January 26, 2004
World Social Forum Causes Progressive Indian-Americans to Surface
Since I'll be leaving for India in just a couple of days, I thought I'd hunt around for some relatively recent news regarding the sub-continent. Apparently the World Social Forum is/was meeting in Mumbai (my 3rd layover locale) and this article kind of serves as a small introduction to social justice issues in India, if you choose to follow the links. And I encourage you to do so.
Although I will be busy posted updates to the group's Web site, I will try and keep a daily journal here as well while I'm "in-country." So stay tuned!
January 14, 2004
Reconstruction: The Second Civil War
I caught most of this documentary on PBS after I got home last night. I guess there's an "American Experience" series that PBS hosts and this was a special on the Reconstruction period, the 14 years or so following the civil war, 1863-1877. It was a very interesting look at the Reconstruction.
I was left with a distinctly different impression of that time period than I remember having when I learned about it in history classes in school. And the funny thing about that old impression I had, was that it was not an uncommon impression at all. In fact, the widespread notion that Reconstruction was a big mistake, that African-Americans weren't ready for their newfound freedom was a feeling that was generated deliberately by the politics of the day and even decades later as people sought to even reconstruct the actual history of the Reconstruction. As pointed out in this documentary, the Reconstruction was a relatively short period of time which birthed the first civil rights legislation that America had known. This first civil rights legislative movement was confronted by domestic terrorism, vigilante violence, public calls for assassinations, and the repeal of any civil rights legislation that had been entered into law in that decade following the Civil War. It would be another 100 years in what was actually the second Civil Rights movement for any civil rights legislation to stick in the law books and actually see enforcement in all the States.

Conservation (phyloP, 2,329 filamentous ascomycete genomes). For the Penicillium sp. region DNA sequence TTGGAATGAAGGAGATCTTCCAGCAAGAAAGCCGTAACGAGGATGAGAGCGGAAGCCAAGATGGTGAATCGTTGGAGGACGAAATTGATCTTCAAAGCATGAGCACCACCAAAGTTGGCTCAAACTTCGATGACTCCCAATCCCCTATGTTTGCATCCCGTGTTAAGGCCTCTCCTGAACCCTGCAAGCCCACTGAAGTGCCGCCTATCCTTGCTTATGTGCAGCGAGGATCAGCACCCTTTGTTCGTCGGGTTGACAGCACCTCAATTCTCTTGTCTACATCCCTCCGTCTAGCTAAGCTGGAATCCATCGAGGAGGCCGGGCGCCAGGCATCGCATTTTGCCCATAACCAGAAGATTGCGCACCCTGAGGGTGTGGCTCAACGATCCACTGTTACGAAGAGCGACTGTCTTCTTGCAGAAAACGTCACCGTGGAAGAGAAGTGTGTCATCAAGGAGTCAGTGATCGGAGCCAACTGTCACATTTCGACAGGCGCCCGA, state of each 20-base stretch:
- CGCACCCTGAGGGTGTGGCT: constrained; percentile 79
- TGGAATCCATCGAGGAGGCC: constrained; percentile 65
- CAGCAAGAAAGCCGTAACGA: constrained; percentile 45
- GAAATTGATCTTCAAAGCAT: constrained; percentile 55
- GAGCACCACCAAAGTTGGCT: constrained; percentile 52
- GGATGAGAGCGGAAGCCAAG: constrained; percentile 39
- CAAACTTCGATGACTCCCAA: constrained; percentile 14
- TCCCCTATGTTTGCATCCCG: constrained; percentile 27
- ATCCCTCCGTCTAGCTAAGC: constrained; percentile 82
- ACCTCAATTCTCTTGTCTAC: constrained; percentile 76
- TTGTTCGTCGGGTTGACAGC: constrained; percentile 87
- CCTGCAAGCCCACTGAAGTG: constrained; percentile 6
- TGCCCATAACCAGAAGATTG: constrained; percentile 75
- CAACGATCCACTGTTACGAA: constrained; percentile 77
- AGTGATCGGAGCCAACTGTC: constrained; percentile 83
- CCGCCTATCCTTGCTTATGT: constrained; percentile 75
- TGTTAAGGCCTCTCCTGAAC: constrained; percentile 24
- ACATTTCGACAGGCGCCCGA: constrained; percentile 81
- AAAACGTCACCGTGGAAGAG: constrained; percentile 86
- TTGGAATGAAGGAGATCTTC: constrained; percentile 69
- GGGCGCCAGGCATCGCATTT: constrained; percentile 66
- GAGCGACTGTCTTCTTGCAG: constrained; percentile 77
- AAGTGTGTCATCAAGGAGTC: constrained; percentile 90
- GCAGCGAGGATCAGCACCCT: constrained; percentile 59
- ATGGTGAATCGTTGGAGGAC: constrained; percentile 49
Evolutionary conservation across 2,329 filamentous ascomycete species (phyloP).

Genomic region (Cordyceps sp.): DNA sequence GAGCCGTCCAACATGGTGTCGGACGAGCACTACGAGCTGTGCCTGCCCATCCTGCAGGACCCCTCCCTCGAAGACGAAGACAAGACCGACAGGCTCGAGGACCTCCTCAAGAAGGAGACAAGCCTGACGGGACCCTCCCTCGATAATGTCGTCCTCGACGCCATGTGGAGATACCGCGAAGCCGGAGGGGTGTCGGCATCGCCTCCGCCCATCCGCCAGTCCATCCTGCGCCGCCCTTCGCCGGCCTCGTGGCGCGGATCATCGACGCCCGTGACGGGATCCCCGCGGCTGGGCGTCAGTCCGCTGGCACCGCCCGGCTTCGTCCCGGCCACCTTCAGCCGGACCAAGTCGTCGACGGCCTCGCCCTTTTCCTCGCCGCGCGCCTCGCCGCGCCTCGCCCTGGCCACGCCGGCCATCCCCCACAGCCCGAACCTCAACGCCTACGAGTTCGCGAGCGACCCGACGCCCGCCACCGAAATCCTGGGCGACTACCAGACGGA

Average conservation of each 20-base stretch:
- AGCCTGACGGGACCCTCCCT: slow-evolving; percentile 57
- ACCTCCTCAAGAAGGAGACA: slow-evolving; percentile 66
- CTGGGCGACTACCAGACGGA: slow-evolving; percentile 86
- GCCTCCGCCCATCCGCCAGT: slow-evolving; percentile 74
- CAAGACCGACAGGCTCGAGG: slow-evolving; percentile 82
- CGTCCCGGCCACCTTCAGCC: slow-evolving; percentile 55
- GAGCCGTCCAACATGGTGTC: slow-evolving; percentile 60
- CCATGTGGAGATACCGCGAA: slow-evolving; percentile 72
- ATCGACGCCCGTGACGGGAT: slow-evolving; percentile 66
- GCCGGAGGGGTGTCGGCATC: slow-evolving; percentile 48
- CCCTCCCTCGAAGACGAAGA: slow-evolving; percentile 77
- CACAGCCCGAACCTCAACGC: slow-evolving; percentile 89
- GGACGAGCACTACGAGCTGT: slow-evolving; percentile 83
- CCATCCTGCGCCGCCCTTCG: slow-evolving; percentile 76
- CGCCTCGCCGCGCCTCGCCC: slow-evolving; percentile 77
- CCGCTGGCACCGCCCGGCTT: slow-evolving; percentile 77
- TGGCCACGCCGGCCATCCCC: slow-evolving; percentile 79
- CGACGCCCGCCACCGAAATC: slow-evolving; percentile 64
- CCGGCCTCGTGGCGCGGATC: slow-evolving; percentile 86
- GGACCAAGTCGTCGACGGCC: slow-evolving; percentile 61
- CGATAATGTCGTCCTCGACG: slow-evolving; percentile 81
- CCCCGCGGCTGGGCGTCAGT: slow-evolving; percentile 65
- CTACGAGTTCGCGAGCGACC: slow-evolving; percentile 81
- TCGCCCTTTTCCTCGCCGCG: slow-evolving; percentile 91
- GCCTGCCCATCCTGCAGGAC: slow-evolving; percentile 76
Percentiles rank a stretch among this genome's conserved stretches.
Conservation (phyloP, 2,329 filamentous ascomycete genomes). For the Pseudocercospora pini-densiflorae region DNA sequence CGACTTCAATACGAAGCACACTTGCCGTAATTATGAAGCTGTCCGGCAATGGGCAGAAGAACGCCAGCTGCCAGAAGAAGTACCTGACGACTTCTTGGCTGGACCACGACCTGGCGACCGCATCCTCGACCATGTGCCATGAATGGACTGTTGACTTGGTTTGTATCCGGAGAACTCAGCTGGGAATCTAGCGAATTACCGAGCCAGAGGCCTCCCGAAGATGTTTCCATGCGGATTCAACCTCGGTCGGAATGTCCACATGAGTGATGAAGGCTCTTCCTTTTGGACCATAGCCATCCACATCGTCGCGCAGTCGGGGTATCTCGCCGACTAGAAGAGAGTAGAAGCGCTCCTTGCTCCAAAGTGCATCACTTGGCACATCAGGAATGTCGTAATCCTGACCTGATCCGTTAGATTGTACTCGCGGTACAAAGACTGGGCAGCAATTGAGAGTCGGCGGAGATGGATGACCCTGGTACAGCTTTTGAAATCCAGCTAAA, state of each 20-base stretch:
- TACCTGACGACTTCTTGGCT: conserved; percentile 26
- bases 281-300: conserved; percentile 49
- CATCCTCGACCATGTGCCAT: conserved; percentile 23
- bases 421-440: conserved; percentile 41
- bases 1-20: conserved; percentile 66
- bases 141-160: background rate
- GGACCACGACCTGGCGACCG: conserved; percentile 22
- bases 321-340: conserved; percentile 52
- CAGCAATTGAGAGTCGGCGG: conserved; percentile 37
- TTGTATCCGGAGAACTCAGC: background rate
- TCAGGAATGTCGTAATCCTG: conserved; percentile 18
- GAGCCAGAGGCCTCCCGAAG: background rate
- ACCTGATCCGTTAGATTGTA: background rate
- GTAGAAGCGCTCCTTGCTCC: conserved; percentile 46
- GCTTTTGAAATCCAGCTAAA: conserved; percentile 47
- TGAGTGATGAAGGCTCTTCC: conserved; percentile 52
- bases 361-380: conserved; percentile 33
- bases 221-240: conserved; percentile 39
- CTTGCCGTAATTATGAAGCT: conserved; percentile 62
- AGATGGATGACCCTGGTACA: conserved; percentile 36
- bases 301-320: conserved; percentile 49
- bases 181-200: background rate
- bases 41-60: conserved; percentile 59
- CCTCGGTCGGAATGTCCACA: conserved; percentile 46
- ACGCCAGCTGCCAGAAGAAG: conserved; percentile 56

It looks like it was only showing for 2 days but they (of course) have a companion Web site set up for the special and I encourage you to take a look.
January 13, 2004
Fuzzy logic and the war on terror
It's been a couple weeks since my last post, so though things are busy with preparations for my trip to India at the end of the month, I wanted to take some time to find a "blogworthy" piece for this week. I found a couple things. First, this article from The Guardian reporting on a academic publication presented to the White House yesterday which characterizes the parameters of the war on terror as "frustratingly unclear."
Here is the Guardian article:
Bush besieged by war college
...and I also located the actual report by Jeffery Record, posted on the Strategic Studies Institute Web site. (Also, here is the report in PDF format.)
I came across a couple pieces relating to illegal migrants and illegal immigrants. One is a commentary from Sojourners Magazine, the other a news piece from the BBC.
These articles remind me of the National Geographic piece a few months ago on present-day slavery and human trafficking around the world (which often directly targets migrant and immigrant individuals who are "in-transit.")
Let me see if I can find it...ah yes, here it is: 21st-Century Slaves, by Andrew Cockburn. Photographs by Jodi Cobb. I highly recommend this article. I recommend finding a hard copy of the September 2003 National Geographic (the one with Zebras! on the cover...it's in that issue). I'm sure someone you know has it lying around.